The Pop-Up Revolution

by kiminogomi

For the last few weeks I’ve been mulling over an unfinished (for me, at least) discussion in the New Media Faculty Seminar concerning what, in McLuhan’s terms, makes something a discrete medium. The only result of the aforementioned mulling process was that the overall question sprouted as many heads as the hydra, and I tabled it. However, a recent political event woke it up again: the refusal of the United States to endorse a new version of the long-standing international telecommunications treaty sponsored by the UN’s International Telecommunications Union, because members of the current group (led by Russia and including China) insisted on passing a companion resolution whose wording suggests “the Internet is a telecommunications service, . . . not, as the United States argued, a form of content” (“US Rejects Telecommunications Treaty”). The desire of some ITU members to include “the Internet” as telecommunications apparently stems from what these interests see as a need to regulate digital modes of communication; when they were unable to get the reference inserted into the actual treaty, they resorted to the resolution. The US and its allies, including Google, saw this as a threat to the free creation of digital speech.

Of course, I have no illusions about the commercial aspects of US resistance to international oversight of the Internet (although the treaty itself seems to be relatively toothless). But it still struck me as the right move, not just for political reasons but because the definition of “the Internet” as a unique type of content seems theoretically sound. Digital communication is not simply another way to make a phone call, and the argument that it is “because Internet traffic travel[s] through telecommunications networks” makes about as much sense as saying that a runner is a car because she uses the public roads.

So here’s where McLuhan comes in: the error would lie in assuming that the medium (the Internet) is the same as the storage/transmission system that houses it. It may be shaped by that system, just as the painter’s work is shaped by the choice of oils or watercolor, but the choice of instrument or pigment or mode of transmission is not the thing itself. Nor is it simply a product of the experience of those who see or read or hear it. In these terms, a traditional movie is the same object if I see it in a theater or watch it on my computer; a recorded song is the same when I play it on my stereo or rip it to my iPod. I may experience some qualitative degradation, but I think in McLuhan’s theoretical framework that is irrelevant. McLuhan’s is not a pure reception-aesthetic, that is, it is not concerned with the variations between individual experiences of the same object (which is an inevitable consequence of the fact that we are different; even if we sit side by side at the same concert we each hear something unique). Instead, McLuhan describes the results of a communicative system, a global village, in which a sender (writer, painter, TV production crew, etc.) intentionally creates and transmits an object to a network of recipients. That object is not simply a content stuffed into a form, but rather from its completion a fusion of the two.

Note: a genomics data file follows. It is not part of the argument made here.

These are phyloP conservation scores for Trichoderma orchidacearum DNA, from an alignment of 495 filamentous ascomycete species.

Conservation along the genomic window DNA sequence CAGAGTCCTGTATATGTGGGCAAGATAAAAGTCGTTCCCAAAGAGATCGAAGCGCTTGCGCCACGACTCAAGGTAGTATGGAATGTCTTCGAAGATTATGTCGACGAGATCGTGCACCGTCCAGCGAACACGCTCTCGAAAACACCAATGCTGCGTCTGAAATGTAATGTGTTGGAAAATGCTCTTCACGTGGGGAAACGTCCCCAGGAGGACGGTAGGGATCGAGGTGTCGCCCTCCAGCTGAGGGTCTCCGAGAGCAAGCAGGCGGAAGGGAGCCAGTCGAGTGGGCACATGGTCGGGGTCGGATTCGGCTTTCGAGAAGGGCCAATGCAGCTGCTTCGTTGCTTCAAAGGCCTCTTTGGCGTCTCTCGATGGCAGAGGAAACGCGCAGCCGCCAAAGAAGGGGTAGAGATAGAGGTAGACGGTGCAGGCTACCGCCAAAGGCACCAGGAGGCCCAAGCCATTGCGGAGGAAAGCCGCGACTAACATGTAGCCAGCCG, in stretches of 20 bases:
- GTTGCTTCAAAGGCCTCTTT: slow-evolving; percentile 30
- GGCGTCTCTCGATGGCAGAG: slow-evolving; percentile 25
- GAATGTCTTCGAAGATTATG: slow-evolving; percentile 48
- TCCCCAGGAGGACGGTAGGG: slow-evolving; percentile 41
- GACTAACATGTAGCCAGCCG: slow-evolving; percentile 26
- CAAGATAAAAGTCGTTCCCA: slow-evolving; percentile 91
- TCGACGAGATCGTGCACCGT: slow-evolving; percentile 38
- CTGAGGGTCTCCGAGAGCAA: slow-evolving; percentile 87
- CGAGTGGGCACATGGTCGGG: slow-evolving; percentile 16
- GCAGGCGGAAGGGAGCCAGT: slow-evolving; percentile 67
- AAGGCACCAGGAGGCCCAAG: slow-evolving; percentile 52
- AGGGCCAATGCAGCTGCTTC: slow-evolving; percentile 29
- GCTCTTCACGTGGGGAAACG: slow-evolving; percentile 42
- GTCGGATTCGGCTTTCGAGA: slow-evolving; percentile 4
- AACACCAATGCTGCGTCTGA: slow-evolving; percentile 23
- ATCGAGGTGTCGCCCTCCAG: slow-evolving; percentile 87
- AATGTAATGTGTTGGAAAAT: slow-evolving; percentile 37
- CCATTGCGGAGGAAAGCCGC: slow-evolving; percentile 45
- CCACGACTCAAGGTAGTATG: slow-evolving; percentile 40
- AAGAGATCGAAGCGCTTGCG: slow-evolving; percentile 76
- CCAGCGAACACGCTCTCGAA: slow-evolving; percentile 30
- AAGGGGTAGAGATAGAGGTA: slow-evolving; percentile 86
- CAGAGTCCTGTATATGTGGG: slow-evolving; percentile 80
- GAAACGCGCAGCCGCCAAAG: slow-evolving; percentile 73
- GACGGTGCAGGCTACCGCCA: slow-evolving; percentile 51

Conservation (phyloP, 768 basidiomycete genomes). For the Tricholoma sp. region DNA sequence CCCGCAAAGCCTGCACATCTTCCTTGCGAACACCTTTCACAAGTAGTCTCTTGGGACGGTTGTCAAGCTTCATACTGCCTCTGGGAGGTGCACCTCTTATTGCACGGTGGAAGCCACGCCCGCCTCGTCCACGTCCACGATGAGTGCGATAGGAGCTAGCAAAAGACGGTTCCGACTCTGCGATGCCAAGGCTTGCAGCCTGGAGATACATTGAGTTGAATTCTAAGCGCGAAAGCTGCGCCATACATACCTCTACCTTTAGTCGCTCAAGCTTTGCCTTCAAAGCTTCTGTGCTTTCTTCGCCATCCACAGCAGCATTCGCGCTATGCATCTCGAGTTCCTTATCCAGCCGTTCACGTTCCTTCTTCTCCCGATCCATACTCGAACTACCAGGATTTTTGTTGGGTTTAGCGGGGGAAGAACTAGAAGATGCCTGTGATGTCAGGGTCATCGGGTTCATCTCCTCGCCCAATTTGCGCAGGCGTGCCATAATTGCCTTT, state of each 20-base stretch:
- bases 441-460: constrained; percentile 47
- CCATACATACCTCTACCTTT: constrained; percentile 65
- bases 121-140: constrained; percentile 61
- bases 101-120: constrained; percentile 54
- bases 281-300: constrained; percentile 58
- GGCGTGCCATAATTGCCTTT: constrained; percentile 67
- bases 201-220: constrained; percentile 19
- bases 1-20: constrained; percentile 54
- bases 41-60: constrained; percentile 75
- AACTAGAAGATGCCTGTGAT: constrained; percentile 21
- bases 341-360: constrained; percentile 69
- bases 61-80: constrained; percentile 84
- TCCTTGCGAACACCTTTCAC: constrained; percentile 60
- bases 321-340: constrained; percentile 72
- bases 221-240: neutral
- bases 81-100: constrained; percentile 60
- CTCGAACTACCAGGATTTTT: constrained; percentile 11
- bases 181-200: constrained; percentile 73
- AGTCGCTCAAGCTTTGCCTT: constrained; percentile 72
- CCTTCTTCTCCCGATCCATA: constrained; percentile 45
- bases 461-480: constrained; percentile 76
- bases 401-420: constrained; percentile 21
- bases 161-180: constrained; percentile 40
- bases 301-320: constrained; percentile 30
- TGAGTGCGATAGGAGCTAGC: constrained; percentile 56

What makes “the Internet” more than simply a new way to deliver more of the same is, I would argue, precisely what makes certain interests want to force it not to be itself: digital objects create or participate in creating new networks. On one level, this post you are now (I hope) reading resembles an example of the prose essay, but as a medium the blog is a hypertext, ready to be stumbled upon by anyone who enters the right terms in a search engine. It is also not in itself a commodity, although it can be monetized; it is subject to the ongoing inclusion in its paratexts of the comments of others; it is “published” on my timeline and at my whim; and it remains editable even once made public. My awareness of these fluid, dialogic traits informs my writing significantly. Many of the new digital modes — MOOCs, crowd-sourcing systems, sharing sites — represent an alternative culture that is also manifested in pop-up businesses, flash movements, and other types of network creation that typically use the immediacy, accessibility, and chattiness of digital media to spread the word. Politically speaking, such phenomena as the spontaneous charitable networks that have sprung up in response to disasters around the globe represent the best of this new culture: its awareness not only that it takes a village but that virtual villages can be built overnight, for a specific purpose.

The US argument that the Internet represents a unique type of content, then, is justifiable precisely in that part of its content is the unique conversation it represents between creators and receivers. That this relation is a political one, and potentially empowering, seems obvious, and the US should continue to use its influence with the UN to support a differentiation that ultimately (and perhaps uniquely) serves both commercial and communal freedoms. Like McLuhan’s beloved advertisements, the Internet blurs the lines between commerce, art, and political speech — or perhaps reminds us that these lines were always tenuous at best.

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